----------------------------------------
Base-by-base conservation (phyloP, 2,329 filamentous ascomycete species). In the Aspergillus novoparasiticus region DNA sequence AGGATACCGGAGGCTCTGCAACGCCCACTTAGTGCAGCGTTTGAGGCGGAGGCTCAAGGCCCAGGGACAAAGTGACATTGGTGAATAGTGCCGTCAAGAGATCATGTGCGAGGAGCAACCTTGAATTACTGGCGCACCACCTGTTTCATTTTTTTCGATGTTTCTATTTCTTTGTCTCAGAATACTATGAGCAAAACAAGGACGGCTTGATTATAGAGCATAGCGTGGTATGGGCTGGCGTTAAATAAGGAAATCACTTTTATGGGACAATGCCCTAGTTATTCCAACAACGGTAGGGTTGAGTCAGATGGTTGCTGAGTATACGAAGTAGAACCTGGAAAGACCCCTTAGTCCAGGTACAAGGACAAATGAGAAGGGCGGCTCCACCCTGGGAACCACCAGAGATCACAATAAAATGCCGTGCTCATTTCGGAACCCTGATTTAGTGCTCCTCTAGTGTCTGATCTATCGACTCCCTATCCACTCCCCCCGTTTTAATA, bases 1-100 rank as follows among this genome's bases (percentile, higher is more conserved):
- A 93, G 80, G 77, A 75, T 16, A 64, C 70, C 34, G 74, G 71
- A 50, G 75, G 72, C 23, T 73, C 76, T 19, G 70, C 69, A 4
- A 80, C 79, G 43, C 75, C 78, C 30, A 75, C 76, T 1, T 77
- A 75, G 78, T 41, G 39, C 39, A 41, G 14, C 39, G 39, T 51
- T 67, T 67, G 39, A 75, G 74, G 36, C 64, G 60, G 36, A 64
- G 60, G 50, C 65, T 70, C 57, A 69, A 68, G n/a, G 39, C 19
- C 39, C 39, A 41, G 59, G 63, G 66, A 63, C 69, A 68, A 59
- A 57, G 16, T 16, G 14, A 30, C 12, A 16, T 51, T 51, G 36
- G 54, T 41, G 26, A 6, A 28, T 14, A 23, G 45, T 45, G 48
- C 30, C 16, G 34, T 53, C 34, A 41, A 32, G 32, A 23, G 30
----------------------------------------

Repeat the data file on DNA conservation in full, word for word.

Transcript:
Base-by-base conservation (phyloP, 2,329 filamentous ascomycete species). In the Aspergillus novoparasiticus region DNA sequence AGGATACCGGAGGCTCTGCAACGCCCACTTAGTGCAGCGTTTGAGGCGGAGGCTCAAGGCCCAGGGACAAAGTGACATTGGTGAATAGTGCCGTCAAGAGATCATGTGCGAGGAGCAACCTTGAATTACTGGCGCACCACCTGTTTCATTTTTTTCGATGTTTCTATTTCTTTGTCTCAGAATACTATGAGCAAAACAAGGACGGCTTGATTATAGAGCATAGCGTGGTATGGGCTGGCGTTAAATAAGGAAATCACTTTTATGGGACAATGCCCTAGTTATTCCAACAACGGTAGGGTTGAGTCAGATGGTTGCTGAGTATACGAAGTAGAACCTGGAAAGACCCCTTAGTCCAGGTACAAGGACAAATGAGAAGGGCGGCTCCACCCTGGGAACCACCAGAGATCACAATAAAATGCCGTGCTCATTTCGGAACCCTGATTTAGTGCTCCTCTAGTGTCTGATCTATCGACTCCCTATCCACTCCCCCCGTTTTAATA, bases 1-100 rank as follows among this genome's bases (percentile, higher is more conserved):
- A 93, G 80, G 77, A 75, T 16, A 64, C 70, C 34, G 74, G 71
- A 50, G 75, G 72, C 23, T 73, C 76, T 19, G 70, C 69, A 4
- A 80, C 79, G 43, C 75, C 78, C 30, A 75, C 76, T 1, T 77
- A 75, G 78, T 41, G 39, C 39, A 41, G 14, C 39, G 39, T 51
- T 67, T 67, G 39, A 75, G 74, G 36, C 64, G 60, G 36, A 64
- G 60, G 50, C 65, T 70, C 57, A 69, A 68, G n/a, G 39, C 19
- C 39, C 39, A 41, G 59, G 63, G 66, A 63, C 69, A 68, A 59
- A 57, G 16, T 16, G 14, A 30, C 12, A 16, T 51, T 51, G 36
- G 54, T 41, G 26, A 6, A 28, T 14, A 23, G 45, T 45, G 48
- C 30, C 16, G 34, T 53, C 34, A 41, A 32, G 32, A 23, G 30